- Gasping or choking at night
How is obstructive sleep apnea diagnosed?
Obstructive sleep apnea ranges from mild to severe depending on the symptoms and sleep test.
- Mild OSA- Such patients may be relatively symptom free or report sedentary (ie, passive) daytime sleepiness e.g boring monotonous converasations. The daytime sleepiness often does not impair daily life, although it may be recognized by family members. Alternatively, daytime sleepiness may become apparent to the patient only after it improves due to weight loss, alcohol abstinence, or treatment of OSA.
- Moderate OSA-Such patients are typically aware of daytime sleepiness and take steps to avoid falling asleep at inappropriate times (eg, taking a nap or avoiding driving long distances). They are able to continue their daily activities, but at reduced levels.
- Severe OSA- Such patients more often have daytime sleepiness that interferes with normal daily activities. They tend to fall asleep often during the day (and in a sitting posture) and are at risk for accidental injury from sleepiness.
Testing for obstructive sleep apnea include:
- Sleep endoscopy (passing camera down your throat),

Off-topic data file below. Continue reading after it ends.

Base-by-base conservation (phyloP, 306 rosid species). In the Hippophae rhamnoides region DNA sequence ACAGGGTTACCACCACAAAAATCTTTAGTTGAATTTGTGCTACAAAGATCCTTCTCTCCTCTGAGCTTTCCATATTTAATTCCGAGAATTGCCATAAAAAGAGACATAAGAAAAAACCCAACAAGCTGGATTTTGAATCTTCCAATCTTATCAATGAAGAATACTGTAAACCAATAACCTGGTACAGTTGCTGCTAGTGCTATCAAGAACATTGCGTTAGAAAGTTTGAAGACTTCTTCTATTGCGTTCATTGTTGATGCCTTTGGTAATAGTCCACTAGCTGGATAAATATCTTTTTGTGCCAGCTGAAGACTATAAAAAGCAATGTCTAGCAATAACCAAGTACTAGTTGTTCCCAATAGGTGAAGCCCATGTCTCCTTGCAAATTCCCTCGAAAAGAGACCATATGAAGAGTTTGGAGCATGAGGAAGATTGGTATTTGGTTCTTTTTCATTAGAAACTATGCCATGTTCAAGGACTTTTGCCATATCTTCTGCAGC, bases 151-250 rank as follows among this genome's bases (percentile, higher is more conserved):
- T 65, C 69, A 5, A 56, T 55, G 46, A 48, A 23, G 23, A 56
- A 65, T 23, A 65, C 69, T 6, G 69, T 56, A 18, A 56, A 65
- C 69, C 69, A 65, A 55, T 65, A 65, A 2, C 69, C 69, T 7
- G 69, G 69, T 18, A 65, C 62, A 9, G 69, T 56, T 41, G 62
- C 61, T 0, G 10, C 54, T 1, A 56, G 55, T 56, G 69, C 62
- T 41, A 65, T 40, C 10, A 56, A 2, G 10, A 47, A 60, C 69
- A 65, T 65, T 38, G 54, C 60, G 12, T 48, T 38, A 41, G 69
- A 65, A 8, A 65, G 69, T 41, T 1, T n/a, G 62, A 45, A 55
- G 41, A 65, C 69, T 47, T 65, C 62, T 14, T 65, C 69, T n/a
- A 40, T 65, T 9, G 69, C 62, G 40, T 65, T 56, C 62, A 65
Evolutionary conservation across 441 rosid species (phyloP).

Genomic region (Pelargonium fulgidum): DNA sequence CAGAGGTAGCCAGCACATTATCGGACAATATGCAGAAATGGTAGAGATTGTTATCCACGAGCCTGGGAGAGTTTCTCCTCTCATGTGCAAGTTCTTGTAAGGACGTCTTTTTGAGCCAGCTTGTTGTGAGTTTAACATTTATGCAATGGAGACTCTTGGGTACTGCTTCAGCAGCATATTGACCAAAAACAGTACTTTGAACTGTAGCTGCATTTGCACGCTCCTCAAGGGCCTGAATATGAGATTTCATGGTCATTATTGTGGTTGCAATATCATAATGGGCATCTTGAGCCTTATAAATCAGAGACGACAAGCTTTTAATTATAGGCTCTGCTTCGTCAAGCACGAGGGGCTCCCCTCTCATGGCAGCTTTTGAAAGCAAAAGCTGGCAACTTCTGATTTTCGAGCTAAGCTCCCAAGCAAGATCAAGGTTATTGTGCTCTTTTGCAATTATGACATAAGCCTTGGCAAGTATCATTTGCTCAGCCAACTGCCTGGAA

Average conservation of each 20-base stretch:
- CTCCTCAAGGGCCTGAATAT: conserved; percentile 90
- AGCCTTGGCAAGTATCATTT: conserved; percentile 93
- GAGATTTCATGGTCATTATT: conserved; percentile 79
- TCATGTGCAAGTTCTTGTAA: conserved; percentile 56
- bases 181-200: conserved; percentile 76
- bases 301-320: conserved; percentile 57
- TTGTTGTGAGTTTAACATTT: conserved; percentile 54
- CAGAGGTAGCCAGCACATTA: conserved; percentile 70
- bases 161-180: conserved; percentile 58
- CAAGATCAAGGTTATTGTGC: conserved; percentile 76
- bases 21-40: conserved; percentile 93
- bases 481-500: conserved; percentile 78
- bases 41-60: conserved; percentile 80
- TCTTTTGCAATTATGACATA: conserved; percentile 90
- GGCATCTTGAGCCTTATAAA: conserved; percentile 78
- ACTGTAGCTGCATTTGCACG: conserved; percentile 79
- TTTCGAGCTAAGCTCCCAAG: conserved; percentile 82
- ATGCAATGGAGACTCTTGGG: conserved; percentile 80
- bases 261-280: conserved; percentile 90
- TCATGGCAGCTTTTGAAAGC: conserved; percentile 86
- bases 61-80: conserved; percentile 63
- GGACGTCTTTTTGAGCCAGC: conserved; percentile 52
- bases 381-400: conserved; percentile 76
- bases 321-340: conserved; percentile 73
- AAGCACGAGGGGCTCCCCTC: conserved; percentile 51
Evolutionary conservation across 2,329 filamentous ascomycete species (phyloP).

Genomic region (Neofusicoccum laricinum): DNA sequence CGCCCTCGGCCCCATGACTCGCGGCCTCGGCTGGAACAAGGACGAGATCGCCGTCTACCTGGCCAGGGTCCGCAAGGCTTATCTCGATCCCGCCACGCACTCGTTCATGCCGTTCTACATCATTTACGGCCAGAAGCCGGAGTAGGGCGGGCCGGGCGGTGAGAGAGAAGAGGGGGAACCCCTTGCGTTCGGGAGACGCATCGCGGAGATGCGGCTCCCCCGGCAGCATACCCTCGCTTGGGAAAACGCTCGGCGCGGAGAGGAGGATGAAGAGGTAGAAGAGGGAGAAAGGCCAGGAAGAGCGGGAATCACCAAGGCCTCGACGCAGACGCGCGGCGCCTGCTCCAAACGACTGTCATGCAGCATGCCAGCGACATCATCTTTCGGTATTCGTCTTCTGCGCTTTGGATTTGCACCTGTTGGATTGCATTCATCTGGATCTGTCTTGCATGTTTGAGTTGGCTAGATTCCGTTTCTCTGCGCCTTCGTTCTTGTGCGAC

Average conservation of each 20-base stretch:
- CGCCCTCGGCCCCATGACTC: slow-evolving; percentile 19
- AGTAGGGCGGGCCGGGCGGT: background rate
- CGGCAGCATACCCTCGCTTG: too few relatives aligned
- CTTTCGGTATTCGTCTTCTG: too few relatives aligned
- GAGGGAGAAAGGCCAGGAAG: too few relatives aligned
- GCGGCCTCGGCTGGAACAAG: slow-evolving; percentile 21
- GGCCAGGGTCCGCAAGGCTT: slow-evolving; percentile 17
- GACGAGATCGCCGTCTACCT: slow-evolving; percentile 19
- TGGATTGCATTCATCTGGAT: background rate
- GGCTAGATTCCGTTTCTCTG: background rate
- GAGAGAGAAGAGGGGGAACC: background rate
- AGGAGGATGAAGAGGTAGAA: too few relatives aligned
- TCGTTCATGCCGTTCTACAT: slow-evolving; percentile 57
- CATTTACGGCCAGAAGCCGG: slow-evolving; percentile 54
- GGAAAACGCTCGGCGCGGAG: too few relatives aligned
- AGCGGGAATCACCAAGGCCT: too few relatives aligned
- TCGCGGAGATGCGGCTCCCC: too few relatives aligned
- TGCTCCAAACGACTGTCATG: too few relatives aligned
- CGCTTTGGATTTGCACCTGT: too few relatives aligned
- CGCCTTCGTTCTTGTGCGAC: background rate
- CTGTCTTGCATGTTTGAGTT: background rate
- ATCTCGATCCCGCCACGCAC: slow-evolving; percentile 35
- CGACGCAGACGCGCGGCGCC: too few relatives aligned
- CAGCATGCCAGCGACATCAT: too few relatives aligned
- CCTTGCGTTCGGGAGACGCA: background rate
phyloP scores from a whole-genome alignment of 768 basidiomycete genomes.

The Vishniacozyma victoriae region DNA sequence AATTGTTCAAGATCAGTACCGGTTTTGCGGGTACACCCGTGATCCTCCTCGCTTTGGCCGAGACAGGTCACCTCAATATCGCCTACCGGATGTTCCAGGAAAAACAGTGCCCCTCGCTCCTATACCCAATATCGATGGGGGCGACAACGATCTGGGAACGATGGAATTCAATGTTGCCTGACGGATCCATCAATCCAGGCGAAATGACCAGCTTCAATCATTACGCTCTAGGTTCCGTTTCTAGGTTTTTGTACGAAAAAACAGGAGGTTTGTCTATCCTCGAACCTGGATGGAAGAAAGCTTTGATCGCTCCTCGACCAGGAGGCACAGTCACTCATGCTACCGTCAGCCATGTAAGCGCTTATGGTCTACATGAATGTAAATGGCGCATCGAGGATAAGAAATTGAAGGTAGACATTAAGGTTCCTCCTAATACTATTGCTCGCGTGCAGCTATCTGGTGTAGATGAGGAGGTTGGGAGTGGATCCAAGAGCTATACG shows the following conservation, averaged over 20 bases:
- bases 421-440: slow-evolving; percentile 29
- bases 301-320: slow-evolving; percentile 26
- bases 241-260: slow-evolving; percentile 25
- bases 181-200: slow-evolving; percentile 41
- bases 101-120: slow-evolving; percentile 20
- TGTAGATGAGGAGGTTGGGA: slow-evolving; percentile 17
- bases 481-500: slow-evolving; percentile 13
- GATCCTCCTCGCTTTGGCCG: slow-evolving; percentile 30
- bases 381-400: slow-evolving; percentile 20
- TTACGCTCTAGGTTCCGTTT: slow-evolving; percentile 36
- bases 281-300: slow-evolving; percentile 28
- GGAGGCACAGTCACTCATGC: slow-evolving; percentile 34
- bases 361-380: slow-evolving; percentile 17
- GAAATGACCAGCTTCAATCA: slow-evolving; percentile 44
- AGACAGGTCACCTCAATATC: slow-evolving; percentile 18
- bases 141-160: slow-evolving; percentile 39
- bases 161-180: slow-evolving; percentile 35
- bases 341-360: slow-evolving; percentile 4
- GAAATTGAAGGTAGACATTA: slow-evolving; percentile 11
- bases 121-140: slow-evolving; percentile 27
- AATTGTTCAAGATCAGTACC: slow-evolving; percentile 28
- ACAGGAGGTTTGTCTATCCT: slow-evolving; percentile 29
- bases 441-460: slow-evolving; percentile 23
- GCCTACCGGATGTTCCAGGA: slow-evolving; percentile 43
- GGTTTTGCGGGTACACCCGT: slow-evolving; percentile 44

- Imaging like Xray or MRI
- Home sleep apnea test (HSAT). The HSAT allows you to sleep at home wearing equipment that collects information about how you breathe during sleep. You will usually set up the testing equipment yourself.
Is there a self-test for obstructive sleep apnea?
How do I know if I have a sleep obstructive apnea. Take the Epworth Sleepiness Scale test.
What are the treatment options?
- Weight loss-if your BMI is above 30 or collar size is above size 17 in men and 16 in women, loss of weight coupled with an exercise regime will lead to improvement.
- Tobacco and alcohol-these can cause your tongue and throat muscles to relax; avoid tobacco or alcohol for at least 4 hours before bed.
- Sleep position-risk of snoring is higher when you sleep on your back rather than your side. A simple device that can be made at home is a snug-fitting T-shirt with a pocket sewn over the spine and tennis balls placed in the pocket.
- Nasal decongestants-the nose is the narrowest part of the airways. Nasal congestion can impair airflow through the nose. We suggest that individuals who snore only during a common cold receive a trial of decongestant therapy before bedtime during colds